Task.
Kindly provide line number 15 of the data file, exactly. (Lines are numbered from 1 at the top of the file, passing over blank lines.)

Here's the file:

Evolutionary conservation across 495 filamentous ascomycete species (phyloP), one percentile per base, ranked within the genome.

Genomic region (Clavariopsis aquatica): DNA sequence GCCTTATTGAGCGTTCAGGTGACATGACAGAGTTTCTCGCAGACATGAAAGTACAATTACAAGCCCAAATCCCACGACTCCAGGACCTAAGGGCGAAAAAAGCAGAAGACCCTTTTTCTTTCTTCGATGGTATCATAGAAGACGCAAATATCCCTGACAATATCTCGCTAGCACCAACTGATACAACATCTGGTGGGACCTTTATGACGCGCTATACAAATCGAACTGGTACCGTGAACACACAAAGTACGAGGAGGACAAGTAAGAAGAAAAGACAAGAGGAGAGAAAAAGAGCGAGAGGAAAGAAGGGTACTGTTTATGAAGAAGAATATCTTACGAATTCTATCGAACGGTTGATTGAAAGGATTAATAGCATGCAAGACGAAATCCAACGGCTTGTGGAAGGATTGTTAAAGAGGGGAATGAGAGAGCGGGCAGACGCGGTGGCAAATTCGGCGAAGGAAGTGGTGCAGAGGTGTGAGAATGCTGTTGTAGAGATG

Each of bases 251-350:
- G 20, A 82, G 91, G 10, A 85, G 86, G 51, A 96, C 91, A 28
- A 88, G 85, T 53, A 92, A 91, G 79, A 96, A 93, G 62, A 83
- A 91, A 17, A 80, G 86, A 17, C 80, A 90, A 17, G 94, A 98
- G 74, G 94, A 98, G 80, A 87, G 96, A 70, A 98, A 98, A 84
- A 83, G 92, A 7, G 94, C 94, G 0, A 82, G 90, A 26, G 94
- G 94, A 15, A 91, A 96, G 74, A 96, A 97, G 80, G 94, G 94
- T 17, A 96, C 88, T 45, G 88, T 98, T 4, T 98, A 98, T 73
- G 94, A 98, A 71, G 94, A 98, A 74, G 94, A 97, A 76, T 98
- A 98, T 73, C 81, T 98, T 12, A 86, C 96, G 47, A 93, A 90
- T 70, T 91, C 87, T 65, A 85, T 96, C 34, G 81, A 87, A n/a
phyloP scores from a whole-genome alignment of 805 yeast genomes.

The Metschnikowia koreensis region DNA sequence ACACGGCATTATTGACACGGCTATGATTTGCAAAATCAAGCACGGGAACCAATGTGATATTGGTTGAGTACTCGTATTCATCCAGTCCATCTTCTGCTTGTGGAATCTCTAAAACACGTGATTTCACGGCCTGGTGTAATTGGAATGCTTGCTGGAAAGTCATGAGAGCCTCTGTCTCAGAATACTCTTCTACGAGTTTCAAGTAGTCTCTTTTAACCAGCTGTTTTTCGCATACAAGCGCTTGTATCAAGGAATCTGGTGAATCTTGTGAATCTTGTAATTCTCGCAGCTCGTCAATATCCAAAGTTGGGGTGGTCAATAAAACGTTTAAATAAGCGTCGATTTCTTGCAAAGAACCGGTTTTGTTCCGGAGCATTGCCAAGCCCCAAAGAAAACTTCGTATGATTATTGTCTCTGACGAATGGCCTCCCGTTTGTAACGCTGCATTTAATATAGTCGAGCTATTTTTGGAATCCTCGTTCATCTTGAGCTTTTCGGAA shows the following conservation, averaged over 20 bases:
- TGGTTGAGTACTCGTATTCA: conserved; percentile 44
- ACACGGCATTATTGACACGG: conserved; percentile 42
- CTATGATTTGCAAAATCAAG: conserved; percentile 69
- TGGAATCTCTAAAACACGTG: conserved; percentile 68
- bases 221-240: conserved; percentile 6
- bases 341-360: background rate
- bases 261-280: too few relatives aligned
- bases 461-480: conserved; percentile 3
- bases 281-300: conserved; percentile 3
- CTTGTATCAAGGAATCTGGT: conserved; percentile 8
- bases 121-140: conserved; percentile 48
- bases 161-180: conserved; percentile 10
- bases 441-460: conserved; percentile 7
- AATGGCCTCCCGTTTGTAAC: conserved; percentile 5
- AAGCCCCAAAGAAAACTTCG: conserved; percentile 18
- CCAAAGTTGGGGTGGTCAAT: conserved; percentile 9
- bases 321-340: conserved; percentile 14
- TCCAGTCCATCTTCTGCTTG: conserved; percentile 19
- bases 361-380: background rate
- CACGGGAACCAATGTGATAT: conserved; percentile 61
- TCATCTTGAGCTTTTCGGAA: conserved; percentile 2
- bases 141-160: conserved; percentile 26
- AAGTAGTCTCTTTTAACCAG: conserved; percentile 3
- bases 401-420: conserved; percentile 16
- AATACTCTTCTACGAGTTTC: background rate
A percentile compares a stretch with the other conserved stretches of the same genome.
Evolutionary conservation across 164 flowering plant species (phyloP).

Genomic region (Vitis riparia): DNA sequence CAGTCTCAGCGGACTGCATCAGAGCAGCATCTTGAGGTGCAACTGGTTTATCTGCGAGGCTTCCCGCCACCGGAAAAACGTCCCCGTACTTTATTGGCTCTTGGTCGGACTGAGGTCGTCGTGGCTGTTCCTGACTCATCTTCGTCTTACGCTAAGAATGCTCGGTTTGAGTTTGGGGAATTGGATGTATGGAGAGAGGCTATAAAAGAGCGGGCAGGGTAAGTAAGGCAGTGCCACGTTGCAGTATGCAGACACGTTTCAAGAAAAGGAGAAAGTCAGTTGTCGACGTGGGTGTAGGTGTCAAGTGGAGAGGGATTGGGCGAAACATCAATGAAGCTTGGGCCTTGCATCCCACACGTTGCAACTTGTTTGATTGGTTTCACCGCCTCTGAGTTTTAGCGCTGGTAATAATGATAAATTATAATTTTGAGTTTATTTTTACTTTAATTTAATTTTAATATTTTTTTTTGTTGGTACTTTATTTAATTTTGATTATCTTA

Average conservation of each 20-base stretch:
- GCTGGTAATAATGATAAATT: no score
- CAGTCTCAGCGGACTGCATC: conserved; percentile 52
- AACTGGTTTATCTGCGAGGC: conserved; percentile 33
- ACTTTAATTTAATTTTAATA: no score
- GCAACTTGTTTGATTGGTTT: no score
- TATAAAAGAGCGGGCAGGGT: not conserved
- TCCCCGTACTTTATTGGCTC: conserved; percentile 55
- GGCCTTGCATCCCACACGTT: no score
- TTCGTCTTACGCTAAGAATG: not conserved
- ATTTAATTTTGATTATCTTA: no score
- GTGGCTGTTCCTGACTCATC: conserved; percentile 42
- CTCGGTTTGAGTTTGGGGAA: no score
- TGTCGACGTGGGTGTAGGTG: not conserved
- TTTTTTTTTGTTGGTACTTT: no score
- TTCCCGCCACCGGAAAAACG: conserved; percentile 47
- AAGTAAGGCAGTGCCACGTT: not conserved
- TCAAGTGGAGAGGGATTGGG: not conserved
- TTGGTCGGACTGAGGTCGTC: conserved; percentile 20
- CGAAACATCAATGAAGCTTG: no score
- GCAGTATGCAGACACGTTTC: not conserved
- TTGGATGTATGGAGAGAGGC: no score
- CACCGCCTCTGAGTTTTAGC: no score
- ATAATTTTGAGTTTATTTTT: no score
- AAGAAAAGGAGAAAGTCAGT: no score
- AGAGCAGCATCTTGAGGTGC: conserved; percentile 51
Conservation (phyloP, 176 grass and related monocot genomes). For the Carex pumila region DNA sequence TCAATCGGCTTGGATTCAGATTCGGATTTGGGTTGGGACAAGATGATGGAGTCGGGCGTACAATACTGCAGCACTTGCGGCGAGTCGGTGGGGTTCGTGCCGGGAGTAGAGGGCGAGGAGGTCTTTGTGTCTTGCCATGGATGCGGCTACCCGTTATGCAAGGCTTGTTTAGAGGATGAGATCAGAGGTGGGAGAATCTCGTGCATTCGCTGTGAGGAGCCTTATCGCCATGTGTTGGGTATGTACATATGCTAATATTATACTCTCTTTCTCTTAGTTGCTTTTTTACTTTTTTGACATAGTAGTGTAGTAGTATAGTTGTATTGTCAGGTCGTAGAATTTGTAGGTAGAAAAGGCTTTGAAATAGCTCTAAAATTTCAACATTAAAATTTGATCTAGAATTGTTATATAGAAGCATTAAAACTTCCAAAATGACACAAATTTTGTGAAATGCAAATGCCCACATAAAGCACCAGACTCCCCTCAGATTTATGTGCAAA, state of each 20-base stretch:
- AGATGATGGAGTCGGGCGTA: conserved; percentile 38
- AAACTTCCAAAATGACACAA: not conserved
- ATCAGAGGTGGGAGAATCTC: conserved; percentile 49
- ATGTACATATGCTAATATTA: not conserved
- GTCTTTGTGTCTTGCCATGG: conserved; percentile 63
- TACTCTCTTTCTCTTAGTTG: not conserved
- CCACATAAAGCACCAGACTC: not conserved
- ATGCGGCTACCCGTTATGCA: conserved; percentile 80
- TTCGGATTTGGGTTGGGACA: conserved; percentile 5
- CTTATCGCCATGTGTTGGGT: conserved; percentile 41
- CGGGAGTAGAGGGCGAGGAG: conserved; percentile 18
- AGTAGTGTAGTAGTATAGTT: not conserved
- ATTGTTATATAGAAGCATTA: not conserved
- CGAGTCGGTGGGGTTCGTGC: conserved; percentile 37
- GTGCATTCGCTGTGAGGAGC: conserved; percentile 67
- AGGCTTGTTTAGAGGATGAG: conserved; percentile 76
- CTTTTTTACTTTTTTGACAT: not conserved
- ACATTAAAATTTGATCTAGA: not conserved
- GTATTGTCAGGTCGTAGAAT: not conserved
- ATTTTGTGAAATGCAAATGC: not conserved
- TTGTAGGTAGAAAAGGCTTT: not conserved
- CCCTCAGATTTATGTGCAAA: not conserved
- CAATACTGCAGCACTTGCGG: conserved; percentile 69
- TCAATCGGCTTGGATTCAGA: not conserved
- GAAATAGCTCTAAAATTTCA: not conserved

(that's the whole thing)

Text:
The Metschnikowia koreensis region DNA sequence ACACGGCATTATTGACACGGCTATGATTTGCAAAATCAAGCACGGGAACCAATGTGATATTGGTTGAGTACTCGTATTCATCCAGTCCATCTTCTGCTTGTGGAATCTCTAAAACACGTGATTTCACGGCCTGGTGTAATTGGAATGCTTGCTGGAAAGTCATGAGAGCCTCTGTCTCAGAATACTCTTCTACGAGTTTCAAGTAGTCTCTTTTAACCAGCTGTTTTTCGCATACAAGCGCTTGTATCAAGGAATCTGGTGAATCTTGTGAATCTTGTAATTCTCGCAGCTCGTCAATATCCAAAGTTGGGGTGGTCAATAAAACGTTTAAATAAGCGTCGATTTCTTGCAAAGAACCGGTTTTGTTCCGGAGCATTGCCAAGCCCCAAAGAAAACTTCGTATGATTATTGTCTCTGACGAATGGCCTCCCGTTTGTAACGCTGCATTTAATATAGTCGAGCTATTTTTGGAATCCTCGTTCATCTTGAGCTTTTCGGAA shows the following conservation, averaged over 20 bases: